Although the popularity of specific varieties of plants and of such accents as terraces and fences varied over the years, the green, crew-cut, biologically and aesthetically monotonous lawn began to dominate the landscape. Frank J. Scott wrote in The Art of Beautifying Suburban Home Grounds in 1870, "A smooth, closely shaven surface of green is by far the most essential element of beauty on the grounds of a suburban house." Such a lawn strives not to stand out, but to fit in. It does not challenge the neighbors" ideals, and it does not set a home apart from others unless it looks bad. When "perfect lawns" became easier to maintain, more people adopted them, putting pressure on the neighbors to do their part to build the community’s uninterrupted carpet of green.
This ideal burgeoned in the 1940s, when the middle class had the means (cheap housing) and desire to begin a new life, complete with their own lawns. As retail analyst Victor Lebow put it in those halcyon days, "Our enormously productive economy demands that we make consumption our way of life, that we convert the buying and use of goods into rituals, that we seek our spiritual satisfaction, our ego satisfaction, in consumption." In other words, people were asked to do their part for the economy, and an orgy of pent-up consumerism replaced the sacrifice of the war years. Through the miracle of modern chemistry, homeowners could easily kill their weeds with off-the-shelf products, never getting dirty or shedding a bead of sweat.
Are Herbicides Safe?
Don Gordon, professor emeritus of biology at Minnesota State University and syndicated columnist on horticulture and the environment, says pesticide use is not a free lunch. "For the past half century synthetic pesticides [and herbicides] have been the quick-fix elixir for our pest problems, but let’s not forget they are a Faustian bargain," he says. "These chemicals have poisoned humans and other species, contaminated our water supplies, reduced biodiversity, increased pest resistance, interfered with natural pest control and are directly responsible for a host of other environmental problems."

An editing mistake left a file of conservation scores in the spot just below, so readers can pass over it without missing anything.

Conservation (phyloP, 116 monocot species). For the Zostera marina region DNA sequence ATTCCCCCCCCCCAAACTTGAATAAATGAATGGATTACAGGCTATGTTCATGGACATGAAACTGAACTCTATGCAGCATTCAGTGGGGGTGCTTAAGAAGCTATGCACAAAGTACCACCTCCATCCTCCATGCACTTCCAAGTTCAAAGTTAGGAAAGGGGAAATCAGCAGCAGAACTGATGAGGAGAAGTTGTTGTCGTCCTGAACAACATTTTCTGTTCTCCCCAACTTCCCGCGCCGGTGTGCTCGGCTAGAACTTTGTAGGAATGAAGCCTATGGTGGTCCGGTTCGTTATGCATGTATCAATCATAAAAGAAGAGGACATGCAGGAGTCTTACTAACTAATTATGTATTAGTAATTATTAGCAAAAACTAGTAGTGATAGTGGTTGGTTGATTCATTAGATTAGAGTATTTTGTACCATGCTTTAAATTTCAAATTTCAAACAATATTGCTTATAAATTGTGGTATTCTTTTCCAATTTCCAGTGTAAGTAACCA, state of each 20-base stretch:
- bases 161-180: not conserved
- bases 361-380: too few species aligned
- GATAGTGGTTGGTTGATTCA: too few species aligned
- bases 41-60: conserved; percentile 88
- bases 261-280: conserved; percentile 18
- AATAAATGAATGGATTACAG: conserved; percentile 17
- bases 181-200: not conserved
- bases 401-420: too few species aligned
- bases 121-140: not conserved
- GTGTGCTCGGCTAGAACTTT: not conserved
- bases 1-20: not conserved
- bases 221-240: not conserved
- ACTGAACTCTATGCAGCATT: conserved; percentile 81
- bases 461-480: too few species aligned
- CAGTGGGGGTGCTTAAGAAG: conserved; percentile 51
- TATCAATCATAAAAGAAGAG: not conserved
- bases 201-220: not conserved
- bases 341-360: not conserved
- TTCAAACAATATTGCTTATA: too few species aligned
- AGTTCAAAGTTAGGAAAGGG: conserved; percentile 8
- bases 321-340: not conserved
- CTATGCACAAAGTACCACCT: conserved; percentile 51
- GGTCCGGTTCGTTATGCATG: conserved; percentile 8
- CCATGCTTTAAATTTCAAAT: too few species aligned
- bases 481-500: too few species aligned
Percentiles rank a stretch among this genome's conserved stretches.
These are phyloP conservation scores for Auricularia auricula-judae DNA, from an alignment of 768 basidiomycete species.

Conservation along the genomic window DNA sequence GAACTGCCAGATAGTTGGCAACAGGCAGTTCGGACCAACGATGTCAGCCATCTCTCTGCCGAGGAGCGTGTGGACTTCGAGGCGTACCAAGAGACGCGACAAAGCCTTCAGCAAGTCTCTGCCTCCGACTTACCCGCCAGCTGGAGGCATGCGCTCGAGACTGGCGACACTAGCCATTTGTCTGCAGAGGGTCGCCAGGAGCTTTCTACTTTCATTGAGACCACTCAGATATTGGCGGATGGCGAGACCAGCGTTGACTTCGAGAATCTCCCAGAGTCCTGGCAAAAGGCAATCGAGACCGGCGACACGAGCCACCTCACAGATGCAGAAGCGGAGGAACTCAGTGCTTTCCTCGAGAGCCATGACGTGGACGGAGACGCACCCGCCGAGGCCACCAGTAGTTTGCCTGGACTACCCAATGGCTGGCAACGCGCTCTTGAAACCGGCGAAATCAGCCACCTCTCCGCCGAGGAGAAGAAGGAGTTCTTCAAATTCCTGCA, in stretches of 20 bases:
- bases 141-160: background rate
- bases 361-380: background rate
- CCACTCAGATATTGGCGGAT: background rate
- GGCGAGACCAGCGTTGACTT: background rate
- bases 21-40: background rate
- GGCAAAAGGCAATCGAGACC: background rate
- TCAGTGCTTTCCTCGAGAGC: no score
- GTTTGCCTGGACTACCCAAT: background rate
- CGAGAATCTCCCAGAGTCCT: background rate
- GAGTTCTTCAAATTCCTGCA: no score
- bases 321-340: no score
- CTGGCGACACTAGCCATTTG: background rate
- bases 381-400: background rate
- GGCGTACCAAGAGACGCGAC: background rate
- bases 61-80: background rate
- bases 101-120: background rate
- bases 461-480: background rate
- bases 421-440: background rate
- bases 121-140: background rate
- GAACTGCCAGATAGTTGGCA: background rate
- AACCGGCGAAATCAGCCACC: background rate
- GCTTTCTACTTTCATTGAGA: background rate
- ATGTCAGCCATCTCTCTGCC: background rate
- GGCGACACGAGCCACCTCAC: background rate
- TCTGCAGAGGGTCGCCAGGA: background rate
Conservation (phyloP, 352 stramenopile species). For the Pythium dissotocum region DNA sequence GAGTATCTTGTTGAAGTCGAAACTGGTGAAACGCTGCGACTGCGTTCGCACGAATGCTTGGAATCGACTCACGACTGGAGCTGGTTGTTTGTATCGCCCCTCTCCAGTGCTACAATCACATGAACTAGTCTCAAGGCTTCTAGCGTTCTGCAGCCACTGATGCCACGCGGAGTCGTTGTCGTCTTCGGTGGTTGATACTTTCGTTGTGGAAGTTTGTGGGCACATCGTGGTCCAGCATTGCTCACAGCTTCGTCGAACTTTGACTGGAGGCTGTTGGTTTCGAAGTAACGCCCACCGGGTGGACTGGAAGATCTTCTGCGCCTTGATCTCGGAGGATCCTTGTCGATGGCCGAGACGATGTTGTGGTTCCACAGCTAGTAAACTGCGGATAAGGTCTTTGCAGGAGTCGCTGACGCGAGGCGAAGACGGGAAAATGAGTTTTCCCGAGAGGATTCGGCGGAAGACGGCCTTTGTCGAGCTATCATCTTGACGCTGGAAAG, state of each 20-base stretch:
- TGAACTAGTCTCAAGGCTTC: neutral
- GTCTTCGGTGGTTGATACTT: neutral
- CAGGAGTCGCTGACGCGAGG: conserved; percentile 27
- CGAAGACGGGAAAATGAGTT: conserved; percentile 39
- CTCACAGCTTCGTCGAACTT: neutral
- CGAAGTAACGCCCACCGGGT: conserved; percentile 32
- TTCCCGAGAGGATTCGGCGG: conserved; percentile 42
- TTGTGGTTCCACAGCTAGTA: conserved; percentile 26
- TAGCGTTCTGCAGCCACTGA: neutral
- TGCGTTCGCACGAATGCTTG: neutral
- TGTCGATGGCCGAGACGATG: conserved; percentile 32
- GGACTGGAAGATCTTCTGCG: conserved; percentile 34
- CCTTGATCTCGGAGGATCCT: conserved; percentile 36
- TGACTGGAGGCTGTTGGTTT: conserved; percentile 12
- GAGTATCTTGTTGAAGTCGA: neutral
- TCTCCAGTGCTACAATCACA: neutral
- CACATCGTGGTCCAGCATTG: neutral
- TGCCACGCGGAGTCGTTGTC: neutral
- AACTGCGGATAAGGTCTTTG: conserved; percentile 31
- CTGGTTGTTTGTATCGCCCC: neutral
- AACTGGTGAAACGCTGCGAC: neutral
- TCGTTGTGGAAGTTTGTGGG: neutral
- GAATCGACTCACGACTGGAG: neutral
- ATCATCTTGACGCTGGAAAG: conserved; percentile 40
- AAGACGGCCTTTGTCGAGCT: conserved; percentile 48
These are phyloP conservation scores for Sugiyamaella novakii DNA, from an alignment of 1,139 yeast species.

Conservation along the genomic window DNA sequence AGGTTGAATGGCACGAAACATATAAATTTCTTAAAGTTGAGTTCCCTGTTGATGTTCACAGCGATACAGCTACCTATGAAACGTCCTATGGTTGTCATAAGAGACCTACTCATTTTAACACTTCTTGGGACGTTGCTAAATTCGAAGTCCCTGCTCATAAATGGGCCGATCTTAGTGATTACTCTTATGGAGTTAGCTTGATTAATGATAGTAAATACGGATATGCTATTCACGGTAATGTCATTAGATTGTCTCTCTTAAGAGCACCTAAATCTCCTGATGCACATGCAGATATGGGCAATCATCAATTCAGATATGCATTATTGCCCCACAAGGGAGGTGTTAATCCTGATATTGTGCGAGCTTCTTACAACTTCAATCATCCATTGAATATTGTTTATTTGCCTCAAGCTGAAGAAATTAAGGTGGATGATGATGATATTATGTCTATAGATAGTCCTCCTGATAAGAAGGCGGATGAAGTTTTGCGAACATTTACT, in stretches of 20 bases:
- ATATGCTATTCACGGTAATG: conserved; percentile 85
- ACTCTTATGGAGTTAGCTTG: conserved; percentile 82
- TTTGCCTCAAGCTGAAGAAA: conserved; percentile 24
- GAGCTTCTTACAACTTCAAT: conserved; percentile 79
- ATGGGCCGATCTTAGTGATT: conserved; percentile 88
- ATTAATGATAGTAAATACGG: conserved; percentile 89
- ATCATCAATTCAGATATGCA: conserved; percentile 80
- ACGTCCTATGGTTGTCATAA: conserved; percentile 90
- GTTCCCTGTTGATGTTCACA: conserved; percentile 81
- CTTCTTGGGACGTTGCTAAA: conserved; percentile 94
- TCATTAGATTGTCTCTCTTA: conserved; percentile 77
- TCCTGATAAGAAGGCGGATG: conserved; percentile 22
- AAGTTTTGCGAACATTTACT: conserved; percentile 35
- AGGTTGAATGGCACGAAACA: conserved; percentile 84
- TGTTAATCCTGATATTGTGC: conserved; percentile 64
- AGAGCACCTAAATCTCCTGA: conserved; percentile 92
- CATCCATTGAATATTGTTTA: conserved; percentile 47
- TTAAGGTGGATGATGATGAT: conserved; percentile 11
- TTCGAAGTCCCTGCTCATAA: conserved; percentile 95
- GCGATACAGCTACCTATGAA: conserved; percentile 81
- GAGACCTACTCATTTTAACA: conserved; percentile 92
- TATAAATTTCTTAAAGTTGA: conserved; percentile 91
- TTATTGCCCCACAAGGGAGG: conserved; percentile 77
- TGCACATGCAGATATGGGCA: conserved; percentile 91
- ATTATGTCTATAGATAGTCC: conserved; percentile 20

The question "Are herbicides safe?" is not easy to answer. First, we don’t have a lot of standardized, long-term safety data on these chemicals, probably because government agencies tend not to act until a direct causal connection between human health and chemical exposure is made. <
Thirty years ago, Doris Goodwin was doing something she loved to do: working in her yard. She owned three acres of wooded land, gardens and lawn in New York’s Hudson Valley, which sometimes proved a challenge to maintain. For years, she had faithfully applied a cocktail of herbicides and pesticides on trouble spots, always being careful to follow directions and use safety equipment. But this time, something went wrong. Goodwin accidentally inhaled a toxic dose of herbicides, and it immediately felled her.
Goodwin was significantly impaired for about six months, and it took about a year for her to return to some semblance of normalcy. After the acute poisoning, Goodwin developed asthma, and spent the remaining 25 years of her life with headaches, decreased energy and a newfound sensitivity to a wide range of chemicals she’d used around the home for years. She was no longer able to tolerate conventional herbicides because of adverse reactions, and was forced to switch to natural lawn techniques for the rest of her life.
Chemicals that have known toxic or carcinogenic effects are still on the market, as evidence continues to mount and long-term studies proceed. "There simply has not been adequate testing to show the true dangers of herbicides and pesticides," argues Matthew Wilson, director of the New England-based Toxics Action Center. Wilson points to the recent Environmental Protection Agency (EPA) ban of the popular insecticide diazinon as an example of how slow the regulatory process can be. "Everyone used diazinon for 20 or 25 years, but it wasn’t until testing in the late 1990s showed it to be harmful that it got banned," he says.
Still, if we had a choice we might err on the side of caution and the so-called precautionary principle, which says that chemicals should not be used until they’ve been thoroughly studied, critics argue (see "The European Dream," features, March/April 2005). "The pesticide industry has significant influence on government," says Wilson.
Herbicide makers argue that the majority of their products applied to grass stays there. But what about the rest of it? Some gets washed into ground and surface waters, threatening natural systems. You track some into the house on your shoes, according to a study by the National Exposure Research Laboratory and the EPA. Kids, pets and wildlife can’t read those little flags that warn, "stay off until dry," and the warnings may in any case be inadequate. "Twenty-four hours of drying time is no assurance," says Wilson, "because the time it takes lawn chemicals to break down varies greatly. Some stay for a long time."